“O” Isn’t Always for Obvious—Critical Considerations for Selecting O-Rings that Won’t Fail
A simple component that can cost pennies for a single unit has a ubiquitous presence in industry for more than 100 years, supplying critical seals for valves and pipe fittings in devices and hydraulic systems that enable the existence of modern transportation, manufacturing and more. Invented at the beginning of the 20th century, the O-ring gets its name from its shape, an open circle shaped like the letter “o.”
Its purpose is to provide a mechanical seal that contains liquids or gases when placed in a joint or space between two components, usually made of metal. An O-ring operates under higher pressure environments than other gasket styles. Proper O-ring selection can make a significant difference to workers’ health and safety and the success or failure of industrial systems and machinery.
The Self-Energizing Seal Formed by an O-Ring
O-rings form a seal when squeezed between two adjacent surfaces that are pushed together, usually two metal surfaces. The O-ring sits in a space or joint between these two parts, and as it is compressed it forms a tight seal. The contact stress between the O-ring and the surface needs to be greater than the fluid pressure to prevent the fluid or gas from escaping.
As pressure increases, so does compression on the O-ring, which up to a point, increases contact pressure and improves the O-ring’s sealing power. This positive feedback loop, or the correlation between increased pressure and an increased seal is called “self-energizing.”
O-rings are easy and generally inexpensive to manufacture, small, easy to install and require little to no maintenance. However, for such a simple component, there are several factors that impact O-ring performance and therefore selection, including the application temperature, sealing pressure or psi, chemical compatibility between the gases or liquid being contains and the O-ring polymer or material, and more.
Purchasers can determine an O-ring’s size based on the first three digits of a seven-digit number assigned to each O-ring, given in ANSI/SAE AS568A. The last four digits differ depending on the O-ring manufacturer, but generally indicate the type of material used to make the O-ring.
Material Selection For an O-Ring
Selection and O-ring sizing are paramount considerations for proper O-ring performance.
The selected material compatibility with the flow media, or the gas or liquid passing through the system is critically important to avoid material degradation and O-ring failure. CPV relies on a Parker O-Ring Handbook, which lists thousands of gases and liquids alongside material compatibility to aid with O-ring material selection. The gases and temperatures are cross-referenced with polymers.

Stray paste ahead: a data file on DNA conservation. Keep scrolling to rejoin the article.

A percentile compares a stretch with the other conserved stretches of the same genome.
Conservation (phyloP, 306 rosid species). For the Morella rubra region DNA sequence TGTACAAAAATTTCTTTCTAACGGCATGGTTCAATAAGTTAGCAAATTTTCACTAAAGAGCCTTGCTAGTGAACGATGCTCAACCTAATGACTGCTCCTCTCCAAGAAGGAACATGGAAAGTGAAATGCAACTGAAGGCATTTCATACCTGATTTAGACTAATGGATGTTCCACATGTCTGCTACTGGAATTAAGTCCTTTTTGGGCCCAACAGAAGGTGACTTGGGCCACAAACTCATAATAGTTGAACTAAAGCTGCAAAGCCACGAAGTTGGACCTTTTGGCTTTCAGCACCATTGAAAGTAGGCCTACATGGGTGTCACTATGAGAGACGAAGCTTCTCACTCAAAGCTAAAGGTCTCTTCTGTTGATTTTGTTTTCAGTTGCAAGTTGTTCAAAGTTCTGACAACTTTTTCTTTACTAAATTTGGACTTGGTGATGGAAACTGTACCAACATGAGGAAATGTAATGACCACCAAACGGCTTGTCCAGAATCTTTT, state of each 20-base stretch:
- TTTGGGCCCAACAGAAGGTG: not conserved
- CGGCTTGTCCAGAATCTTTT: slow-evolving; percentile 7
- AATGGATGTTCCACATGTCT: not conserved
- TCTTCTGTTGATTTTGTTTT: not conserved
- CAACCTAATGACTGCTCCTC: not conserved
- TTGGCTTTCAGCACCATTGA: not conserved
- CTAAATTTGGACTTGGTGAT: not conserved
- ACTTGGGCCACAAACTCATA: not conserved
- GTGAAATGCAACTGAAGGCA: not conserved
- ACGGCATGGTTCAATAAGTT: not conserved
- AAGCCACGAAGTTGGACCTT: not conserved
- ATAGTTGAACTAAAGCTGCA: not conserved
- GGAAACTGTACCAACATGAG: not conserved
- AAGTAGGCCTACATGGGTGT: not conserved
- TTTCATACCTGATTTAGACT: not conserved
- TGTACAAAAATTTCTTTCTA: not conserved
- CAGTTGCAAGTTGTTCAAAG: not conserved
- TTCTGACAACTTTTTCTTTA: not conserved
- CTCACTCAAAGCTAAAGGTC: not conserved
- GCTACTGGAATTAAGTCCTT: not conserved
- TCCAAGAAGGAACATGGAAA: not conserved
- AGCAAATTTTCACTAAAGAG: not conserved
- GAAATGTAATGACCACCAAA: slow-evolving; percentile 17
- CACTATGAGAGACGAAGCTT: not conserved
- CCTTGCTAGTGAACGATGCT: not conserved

1. Temperature range
Each type of material has a low and high limit. The O-ring material selected must match the projected temperature range it could encounter in the system or the surrounding environment to avoid failure.
2. Chemical capability
Alongside temperature range, this could be the most important characteristic when determining O-ring material selection, to avoid incompatibilities that could damage the O-ring and break its seal.
This defines the hardness or compressibility of the O-ring material. Most O-rings operate within standard range, with nitrile or a rubber O-ring rated at 75, while a Fluorocarbon Viton, a standard at CPV, is rated at 90. The higher the durometer number, the harder the material.
A softer material could be subject to extrusion. CPV generally installs O-rings in the face seal. The Parker handbook also helps specify O-ring types according to connection point, whether within a piston, a ceiling area, a face seal, and so on. The durometer and compressibility desired depend on the application.
4. Gland depth
This defines the clearance or depth of material for an O-ring such that, when subjected to pressure, the O-ring material does not extrude into the gap between pressure points. Extruded O-ring material can fray or degrade, limiting the O-ring’s service life and negating the seal it provides.